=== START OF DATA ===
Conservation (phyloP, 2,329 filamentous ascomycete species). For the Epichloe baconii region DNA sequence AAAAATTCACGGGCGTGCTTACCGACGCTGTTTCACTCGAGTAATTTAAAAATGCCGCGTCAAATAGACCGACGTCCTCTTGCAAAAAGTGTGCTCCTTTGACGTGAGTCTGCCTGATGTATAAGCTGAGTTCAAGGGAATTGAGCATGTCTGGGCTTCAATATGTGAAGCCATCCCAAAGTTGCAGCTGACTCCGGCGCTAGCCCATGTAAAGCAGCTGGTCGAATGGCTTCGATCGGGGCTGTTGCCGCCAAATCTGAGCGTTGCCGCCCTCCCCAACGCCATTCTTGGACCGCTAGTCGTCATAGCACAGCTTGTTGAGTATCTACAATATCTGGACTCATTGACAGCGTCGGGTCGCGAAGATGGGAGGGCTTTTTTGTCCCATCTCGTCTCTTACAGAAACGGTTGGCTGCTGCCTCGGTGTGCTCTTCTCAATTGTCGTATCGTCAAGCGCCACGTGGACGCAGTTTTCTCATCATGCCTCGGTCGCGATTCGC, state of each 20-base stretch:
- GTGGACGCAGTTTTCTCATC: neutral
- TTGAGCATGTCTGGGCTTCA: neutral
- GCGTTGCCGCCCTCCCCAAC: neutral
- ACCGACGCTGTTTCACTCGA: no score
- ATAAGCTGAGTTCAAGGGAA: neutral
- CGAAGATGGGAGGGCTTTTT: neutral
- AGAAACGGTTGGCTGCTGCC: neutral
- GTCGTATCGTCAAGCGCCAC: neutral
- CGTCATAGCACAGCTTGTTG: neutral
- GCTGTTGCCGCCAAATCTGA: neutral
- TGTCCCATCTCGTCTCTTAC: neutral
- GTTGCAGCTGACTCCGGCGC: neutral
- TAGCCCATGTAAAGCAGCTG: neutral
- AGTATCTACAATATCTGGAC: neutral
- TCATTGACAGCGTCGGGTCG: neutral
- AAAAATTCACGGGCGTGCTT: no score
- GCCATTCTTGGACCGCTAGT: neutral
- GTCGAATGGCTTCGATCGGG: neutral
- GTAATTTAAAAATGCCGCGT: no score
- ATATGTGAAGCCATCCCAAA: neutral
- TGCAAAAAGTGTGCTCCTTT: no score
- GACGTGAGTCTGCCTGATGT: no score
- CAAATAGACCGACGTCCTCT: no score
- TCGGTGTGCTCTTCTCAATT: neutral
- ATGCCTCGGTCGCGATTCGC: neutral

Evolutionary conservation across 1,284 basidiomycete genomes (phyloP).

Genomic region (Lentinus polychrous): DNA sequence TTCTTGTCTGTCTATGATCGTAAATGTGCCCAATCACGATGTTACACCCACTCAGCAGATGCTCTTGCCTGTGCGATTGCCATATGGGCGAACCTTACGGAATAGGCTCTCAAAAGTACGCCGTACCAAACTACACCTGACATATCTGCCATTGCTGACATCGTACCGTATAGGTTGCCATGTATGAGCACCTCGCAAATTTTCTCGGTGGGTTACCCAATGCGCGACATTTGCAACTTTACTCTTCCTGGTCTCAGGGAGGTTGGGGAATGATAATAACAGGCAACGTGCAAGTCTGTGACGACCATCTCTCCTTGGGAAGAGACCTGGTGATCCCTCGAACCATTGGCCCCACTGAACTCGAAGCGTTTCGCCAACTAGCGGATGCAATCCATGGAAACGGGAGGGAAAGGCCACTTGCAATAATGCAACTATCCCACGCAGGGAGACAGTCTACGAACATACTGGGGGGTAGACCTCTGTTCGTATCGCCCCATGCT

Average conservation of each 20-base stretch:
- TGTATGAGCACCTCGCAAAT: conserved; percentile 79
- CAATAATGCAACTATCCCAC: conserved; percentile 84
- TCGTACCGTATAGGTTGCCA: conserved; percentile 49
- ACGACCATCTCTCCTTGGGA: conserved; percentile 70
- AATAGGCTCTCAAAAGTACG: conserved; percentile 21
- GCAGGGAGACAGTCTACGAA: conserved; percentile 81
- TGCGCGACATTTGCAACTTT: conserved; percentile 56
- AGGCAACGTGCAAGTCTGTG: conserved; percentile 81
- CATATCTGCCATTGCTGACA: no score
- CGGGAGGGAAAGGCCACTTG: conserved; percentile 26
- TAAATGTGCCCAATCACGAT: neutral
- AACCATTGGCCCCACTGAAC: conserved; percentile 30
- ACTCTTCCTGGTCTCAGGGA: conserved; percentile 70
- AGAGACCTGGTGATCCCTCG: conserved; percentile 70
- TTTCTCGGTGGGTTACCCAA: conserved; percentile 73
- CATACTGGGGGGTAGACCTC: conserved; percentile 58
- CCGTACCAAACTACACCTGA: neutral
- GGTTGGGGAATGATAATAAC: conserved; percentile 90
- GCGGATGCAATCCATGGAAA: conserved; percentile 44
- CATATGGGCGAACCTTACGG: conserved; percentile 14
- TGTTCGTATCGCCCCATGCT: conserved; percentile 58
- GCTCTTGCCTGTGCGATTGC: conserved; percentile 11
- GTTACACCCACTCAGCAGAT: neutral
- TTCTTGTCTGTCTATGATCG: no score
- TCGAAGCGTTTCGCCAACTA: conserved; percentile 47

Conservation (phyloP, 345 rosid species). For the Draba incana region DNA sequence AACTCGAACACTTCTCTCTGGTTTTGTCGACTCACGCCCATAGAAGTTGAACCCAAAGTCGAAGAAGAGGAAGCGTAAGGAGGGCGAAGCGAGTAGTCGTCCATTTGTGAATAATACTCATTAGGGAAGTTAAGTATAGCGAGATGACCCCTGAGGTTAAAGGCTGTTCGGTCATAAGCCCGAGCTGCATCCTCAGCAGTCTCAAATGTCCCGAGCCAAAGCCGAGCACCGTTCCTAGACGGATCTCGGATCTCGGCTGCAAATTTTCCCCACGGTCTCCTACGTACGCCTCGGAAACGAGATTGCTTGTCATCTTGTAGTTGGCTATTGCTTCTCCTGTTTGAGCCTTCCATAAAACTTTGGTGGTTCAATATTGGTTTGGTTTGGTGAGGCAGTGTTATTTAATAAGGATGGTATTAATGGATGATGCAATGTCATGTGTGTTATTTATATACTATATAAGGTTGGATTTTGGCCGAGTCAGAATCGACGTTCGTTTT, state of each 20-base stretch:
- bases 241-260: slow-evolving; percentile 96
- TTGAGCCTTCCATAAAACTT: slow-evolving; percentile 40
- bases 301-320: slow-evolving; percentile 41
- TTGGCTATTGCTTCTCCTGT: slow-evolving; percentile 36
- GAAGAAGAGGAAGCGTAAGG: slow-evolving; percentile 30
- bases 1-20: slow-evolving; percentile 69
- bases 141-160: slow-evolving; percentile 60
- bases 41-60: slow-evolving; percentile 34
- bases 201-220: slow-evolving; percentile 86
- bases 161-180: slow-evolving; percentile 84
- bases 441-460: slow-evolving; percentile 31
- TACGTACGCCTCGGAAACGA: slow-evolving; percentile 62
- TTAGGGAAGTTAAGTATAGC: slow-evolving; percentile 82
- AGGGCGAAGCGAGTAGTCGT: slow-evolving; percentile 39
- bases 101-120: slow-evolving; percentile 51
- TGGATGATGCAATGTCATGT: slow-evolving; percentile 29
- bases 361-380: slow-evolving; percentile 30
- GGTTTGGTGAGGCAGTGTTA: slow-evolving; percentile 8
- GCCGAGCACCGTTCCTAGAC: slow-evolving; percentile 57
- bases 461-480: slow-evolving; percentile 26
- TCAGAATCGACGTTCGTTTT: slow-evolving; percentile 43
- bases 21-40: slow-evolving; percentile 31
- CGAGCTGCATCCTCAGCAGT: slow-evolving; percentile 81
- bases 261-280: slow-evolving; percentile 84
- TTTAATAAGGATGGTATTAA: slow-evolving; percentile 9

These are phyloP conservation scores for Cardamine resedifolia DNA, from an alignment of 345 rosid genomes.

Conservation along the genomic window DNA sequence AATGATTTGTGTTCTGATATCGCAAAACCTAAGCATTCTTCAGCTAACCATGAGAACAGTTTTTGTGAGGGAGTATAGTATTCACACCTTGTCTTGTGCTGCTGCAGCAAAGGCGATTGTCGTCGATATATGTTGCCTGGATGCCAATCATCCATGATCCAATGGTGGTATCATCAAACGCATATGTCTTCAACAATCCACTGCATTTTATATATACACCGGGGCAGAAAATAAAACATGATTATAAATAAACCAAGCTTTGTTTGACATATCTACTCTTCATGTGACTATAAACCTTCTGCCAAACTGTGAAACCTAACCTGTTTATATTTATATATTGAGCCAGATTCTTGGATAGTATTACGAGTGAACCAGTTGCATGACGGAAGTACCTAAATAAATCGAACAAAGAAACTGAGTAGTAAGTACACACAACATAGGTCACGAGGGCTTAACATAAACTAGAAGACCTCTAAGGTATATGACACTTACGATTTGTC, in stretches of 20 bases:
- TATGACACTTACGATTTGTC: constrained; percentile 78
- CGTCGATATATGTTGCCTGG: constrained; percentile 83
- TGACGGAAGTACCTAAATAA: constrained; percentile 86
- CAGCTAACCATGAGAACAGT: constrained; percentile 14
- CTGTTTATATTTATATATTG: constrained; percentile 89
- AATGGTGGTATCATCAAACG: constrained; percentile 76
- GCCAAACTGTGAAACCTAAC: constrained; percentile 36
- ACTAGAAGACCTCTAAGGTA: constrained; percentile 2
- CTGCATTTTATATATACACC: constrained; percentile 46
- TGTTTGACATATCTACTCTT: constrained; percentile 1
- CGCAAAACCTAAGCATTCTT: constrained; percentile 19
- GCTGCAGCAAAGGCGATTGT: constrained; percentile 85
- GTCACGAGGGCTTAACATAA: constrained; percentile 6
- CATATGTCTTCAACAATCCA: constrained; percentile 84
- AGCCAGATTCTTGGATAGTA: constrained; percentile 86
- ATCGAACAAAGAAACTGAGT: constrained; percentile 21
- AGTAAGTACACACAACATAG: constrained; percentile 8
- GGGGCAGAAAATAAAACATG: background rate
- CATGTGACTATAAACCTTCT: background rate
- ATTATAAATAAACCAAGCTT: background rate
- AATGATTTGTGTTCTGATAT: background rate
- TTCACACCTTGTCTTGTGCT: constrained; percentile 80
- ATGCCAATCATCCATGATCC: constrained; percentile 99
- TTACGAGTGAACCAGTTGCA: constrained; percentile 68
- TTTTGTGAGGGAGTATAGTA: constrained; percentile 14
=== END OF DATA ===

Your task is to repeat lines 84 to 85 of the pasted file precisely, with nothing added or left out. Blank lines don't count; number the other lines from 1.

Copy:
- CGTCGATATATGTTGCCTGG: constrained; percentile 83
- TGACGGAAGTACCTAAATAA: constrained; percentile 86